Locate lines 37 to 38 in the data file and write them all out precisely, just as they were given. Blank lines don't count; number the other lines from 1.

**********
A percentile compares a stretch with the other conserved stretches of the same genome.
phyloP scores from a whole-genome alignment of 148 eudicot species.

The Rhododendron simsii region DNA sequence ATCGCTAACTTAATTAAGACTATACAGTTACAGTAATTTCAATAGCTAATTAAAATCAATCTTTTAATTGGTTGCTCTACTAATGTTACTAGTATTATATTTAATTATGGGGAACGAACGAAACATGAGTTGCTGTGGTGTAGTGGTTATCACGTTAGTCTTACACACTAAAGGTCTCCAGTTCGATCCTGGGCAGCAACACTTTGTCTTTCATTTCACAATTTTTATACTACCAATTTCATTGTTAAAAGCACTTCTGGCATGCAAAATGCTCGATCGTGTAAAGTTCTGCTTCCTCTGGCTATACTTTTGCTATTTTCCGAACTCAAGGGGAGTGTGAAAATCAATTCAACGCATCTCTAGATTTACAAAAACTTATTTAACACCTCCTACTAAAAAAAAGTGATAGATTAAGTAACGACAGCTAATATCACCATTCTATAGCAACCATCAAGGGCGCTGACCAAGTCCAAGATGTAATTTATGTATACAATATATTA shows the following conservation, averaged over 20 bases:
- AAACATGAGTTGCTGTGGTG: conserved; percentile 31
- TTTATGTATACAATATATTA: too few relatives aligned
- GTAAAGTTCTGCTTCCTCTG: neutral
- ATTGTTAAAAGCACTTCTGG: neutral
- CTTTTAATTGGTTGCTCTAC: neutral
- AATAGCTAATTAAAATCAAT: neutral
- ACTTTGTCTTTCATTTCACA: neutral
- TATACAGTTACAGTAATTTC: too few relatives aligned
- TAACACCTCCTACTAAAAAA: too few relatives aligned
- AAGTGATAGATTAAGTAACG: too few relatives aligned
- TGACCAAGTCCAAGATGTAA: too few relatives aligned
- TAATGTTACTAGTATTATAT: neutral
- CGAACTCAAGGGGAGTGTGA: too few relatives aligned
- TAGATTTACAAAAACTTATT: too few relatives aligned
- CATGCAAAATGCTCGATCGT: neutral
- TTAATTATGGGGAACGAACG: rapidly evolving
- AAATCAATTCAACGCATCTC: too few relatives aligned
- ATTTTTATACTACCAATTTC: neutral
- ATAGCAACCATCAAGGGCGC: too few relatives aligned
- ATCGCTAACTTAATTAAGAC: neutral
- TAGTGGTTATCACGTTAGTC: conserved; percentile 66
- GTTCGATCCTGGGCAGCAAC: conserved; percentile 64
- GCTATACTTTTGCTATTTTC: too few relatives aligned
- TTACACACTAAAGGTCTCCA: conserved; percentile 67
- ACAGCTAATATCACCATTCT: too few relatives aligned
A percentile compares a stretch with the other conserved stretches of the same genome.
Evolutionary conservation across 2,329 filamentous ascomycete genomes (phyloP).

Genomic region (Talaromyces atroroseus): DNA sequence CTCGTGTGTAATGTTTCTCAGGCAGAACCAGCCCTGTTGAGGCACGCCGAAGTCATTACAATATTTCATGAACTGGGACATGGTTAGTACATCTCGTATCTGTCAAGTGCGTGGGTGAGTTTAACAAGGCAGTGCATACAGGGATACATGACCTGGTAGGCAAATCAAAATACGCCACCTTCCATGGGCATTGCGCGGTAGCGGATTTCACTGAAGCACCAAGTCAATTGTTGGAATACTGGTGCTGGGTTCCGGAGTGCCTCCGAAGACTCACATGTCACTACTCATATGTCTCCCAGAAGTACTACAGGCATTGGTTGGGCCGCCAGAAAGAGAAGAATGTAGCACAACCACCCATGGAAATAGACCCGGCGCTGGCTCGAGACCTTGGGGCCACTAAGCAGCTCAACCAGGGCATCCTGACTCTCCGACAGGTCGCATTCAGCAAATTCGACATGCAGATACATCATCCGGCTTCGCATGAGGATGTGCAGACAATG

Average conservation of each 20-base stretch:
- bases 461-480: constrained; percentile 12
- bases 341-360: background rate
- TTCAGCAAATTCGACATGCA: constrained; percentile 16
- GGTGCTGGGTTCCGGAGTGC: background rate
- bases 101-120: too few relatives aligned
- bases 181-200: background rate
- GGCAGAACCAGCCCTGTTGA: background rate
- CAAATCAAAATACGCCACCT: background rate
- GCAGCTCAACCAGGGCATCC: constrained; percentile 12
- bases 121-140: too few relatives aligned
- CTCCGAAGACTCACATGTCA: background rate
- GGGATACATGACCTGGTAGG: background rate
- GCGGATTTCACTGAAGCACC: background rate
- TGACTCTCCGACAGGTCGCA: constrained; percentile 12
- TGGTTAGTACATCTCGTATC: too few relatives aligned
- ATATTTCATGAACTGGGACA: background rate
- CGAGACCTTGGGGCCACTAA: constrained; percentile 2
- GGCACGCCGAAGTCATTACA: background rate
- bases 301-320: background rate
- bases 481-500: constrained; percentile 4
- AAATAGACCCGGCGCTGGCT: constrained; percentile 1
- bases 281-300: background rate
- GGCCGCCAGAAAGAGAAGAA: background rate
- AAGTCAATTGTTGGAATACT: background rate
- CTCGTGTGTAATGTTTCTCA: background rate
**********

- bases 101-120: too few relatives aligned
- bases 181-200: background rate